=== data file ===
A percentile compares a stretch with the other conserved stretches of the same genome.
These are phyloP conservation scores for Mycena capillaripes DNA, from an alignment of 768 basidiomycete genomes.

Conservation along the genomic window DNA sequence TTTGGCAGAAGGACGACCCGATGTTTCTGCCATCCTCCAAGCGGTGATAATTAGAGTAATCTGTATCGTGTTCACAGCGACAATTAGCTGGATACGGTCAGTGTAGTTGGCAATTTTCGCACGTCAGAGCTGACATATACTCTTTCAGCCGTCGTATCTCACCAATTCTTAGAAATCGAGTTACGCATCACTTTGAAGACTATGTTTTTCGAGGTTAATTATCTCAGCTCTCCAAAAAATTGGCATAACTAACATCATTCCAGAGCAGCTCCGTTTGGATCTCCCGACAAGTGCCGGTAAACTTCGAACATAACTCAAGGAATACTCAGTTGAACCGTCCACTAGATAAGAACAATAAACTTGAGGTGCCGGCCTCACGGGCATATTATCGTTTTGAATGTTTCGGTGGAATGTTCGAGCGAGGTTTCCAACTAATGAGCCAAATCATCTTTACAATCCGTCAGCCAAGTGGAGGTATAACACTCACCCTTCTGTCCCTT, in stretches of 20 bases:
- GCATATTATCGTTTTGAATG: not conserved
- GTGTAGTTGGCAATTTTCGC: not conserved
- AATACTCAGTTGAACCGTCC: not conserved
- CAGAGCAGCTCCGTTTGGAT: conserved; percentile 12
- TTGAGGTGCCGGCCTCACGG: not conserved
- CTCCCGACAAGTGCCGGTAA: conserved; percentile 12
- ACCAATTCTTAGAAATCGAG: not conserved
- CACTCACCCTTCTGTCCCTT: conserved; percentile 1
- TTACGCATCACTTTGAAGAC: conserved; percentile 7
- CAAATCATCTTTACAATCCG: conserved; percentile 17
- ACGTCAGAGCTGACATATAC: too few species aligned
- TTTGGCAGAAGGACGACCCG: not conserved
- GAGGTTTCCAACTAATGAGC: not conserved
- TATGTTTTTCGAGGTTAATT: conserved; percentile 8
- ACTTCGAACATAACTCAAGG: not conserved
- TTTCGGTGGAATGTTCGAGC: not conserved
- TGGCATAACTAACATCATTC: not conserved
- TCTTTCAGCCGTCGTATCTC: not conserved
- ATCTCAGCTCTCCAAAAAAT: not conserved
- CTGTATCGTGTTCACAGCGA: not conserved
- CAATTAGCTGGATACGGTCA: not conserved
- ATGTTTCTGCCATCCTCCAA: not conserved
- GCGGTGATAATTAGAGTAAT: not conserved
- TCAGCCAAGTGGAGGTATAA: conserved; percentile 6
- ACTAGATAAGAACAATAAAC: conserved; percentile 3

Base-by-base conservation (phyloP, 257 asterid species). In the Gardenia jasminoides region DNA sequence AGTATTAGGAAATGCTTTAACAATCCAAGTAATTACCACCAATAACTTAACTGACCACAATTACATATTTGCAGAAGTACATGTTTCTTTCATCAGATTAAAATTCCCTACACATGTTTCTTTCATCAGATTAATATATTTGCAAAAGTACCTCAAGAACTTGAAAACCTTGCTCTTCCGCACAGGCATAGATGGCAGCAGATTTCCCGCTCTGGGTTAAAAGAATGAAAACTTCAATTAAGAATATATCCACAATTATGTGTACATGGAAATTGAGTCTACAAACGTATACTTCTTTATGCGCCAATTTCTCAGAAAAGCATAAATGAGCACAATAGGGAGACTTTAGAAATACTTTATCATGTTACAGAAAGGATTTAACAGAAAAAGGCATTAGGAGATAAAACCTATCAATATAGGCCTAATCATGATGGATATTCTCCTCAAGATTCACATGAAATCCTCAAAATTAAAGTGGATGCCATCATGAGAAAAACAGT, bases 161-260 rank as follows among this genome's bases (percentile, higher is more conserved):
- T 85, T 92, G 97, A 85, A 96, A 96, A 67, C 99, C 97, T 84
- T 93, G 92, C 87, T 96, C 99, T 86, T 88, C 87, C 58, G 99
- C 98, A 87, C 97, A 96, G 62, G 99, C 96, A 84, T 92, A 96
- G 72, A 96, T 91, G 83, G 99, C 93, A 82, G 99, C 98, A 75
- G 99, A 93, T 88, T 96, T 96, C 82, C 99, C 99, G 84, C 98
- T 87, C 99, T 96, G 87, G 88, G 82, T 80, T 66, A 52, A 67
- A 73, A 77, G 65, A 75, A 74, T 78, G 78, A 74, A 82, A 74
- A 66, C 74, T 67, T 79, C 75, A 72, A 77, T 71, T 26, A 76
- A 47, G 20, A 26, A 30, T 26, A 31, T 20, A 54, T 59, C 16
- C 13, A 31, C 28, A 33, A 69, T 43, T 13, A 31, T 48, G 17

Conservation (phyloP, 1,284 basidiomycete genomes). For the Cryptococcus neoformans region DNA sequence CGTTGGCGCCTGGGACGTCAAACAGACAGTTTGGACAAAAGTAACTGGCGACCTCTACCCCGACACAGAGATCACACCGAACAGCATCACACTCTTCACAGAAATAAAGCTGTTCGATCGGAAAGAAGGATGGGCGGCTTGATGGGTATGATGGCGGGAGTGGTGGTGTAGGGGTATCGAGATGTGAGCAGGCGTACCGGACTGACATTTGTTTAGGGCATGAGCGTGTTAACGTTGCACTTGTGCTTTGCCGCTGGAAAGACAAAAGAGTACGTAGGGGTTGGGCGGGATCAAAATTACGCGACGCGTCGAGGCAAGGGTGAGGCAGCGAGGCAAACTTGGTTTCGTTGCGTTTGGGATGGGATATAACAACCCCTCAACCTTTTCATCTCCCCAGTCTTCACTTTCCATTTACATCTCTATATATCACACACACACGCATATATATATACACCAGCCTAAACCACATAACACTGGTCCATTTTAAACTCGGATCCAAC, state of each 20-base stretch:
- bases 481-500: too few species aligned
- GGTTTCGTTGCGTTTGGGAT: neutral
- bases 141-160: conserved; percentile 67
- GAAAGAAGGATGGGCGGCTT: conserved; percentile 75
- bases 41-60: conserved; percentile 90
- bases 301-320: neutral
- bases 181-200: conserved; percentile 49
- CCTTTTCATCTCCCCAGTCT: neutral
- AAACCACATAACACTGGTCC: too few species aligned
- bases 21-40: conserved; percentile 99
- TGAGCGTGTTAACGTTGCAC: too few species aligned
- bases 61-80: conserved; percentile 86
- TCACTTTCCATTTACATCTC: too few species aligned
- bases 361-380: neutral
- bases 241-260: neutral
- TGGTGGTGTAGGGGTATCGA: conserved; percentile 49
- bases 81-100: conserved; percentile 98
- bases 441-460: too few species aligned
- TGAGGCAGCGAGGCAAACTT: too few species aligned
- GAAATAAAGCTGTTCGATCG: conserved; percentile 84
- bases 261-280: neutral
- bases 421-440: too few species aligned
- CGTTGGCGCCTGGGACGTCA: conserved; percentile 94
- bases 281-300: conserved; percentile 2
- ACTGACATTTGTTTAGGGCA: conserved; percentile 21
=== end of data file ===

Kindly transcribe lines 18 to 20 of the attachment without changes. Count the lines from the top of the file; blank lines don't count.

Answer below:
- ACTTCGAACATAACTCAAGG: not conserved
- TTTCGGTGGAATGTTCGAGC: not conserved
- TGGCATAACTAACATCATTC: not conserved